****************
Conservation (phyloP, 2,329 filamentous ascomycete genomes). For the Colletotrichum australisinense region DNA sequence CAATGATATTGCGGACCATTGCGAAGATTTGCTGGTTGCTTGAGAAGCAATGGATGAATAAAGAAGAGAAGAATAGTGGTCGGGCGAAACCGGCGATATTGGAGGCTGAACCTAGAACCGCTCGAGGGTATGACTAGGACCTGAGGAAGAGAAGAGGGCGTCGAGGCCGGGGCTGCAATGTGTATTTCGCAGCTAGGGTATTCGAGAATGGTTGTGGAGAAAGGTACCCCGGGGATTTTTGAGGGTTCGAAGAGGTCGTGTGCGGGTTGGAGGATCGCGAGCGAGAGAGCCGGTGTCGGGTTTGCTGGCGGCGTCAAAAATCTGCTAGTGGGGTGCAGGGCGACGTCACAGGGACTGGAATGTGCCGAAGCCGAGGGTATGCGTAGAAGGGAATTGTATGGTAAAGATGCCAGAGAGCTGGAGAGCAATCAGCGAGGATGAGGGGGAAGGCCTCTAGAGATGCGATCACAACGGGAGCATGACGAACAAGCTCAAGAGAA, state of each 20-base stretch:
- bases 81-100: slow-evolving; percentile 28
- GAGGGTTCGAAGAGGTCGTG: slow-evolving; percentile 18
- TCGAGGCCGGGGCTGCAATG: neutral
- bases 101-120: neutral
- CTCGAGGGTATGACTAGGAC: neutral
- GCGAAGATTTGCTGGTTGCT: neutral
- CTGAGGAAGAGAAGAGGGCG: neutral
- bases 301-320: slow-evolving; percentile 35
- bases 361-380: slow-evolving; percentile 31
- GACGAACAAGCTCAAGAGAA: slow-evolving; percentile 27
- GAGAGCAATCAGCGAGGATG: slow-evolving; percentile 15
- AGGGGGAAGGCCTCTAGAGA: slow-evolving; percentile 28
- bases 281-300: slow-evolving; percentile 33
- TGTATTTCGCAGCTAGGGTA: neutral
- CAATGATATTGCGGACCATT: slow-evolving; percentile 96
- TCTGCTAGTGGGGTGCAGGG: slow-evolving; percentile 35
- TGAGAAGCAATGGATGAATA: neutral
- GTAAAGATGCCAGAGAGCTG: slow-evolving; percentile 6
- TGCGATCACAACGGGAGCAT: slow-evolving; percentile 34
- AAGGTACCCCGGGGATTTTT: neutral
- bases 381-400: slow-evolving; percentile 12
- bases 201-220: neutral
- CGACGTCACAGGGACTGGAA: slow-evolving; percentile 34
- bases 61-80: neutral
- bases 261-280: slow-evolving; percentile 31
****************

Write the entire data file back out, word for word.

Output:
Conservation (phyloP, 2,329 filamentous ascomycete genomes). For the Colletotrichum australisinense region DNA sequence CAATGATATTGCGGACCATTGCGAAGATTTGCTGGTTGCTTGAGAAGCAATGGATGAATAAAGAAGAGAAGAATAGTGGTCGGGCGAAACCGGCGATATTGGAGGCTGAACCTAGAACCGCTCGAGGGTATGACTAGGACCTGAGGAAGAGAAGAGGGCGTCGAGGCCGGGGCTGCAATGTGTATTTCGCAGCTAGGGTATTCGAGAATGGTTGTGGAGAAAGGTACCCCGGGGATTTTTGAGGGTTCGAAGAGGTCGTGTGCGGGTTGGAGGATCGCGAGCGAGAGAGCCGGTGTCGGGTTTGCTGGCGGCGTCAAAAATCTGCTAGTGGGGTGCAGGGCGACGTCACAGGGACTGGAATGTGCCGAAGCCGAGGGTATGCGTAGAAGGGAATTGTATGGTAAAGATGCCAGAGAGCTGGAGAGCAATCAGCGAGGATGAGGGGGAAGGCCTCTAGAGATGCGATCACAACGGGAGCATGACGAACAAGCTCAAGAGAA, state of each 20-base stretch:
- bases 81-100: slow-evolving; percentile 28
- GAGGGTTCGAAGAGGTCGTG: slow-evolving; percentile 18
- TCGAGGCCGGGGCTGCAATG: neutral
- bases 101-120: neutral
- CTCGAGGGTATGACTAGGAC: neutral
- GCGAAGATTTGCTGGTTGCT: neutral
- CTGAGGAAGAGAAGAGGGCG: neutral
- bases 301-320: slow-evolving; percentile 35
- bases 361-380: slow-evolving; percentile 31
- GACGAACAAGCTCAAGAGAA: slow-evolving; percentile 27
- GAGAGCAATCAGCGAGGATG: slow-evolving; percentile 15
- AGGGGGAAGGCCTCTAGAGA: slow-evolving; percentile 28
- bases 281-300: slow-evolving; percentile 33
- TGTATTTCGCAGCTAGGGTA: neutral
- CAATGATATTGCGGACCATT: slow-evolving; percentile 96
- TCTGCTAGTGGGGTGCAGGG: slow-evolving; percentile 35
- TGAGAAGCAATGGATGAATA: neutral
- GTAAAGATGCCAGAGAGCTG: slow-evolving; percentile 6
- TGCGATCACAACGGGAGCAT: slow-evolving; percentile 34
- AAGGTACCCCGGGGATTTTT: neutral
- bases 381-400: slow-evolving; percentile 12
- bases 201-220: neutral
- CGACGTCACAGGGACTGGAA: slow-evolving; percentile 34
- bases 61-80: neutral
- bases 261-280: slow-evolving; percentile 31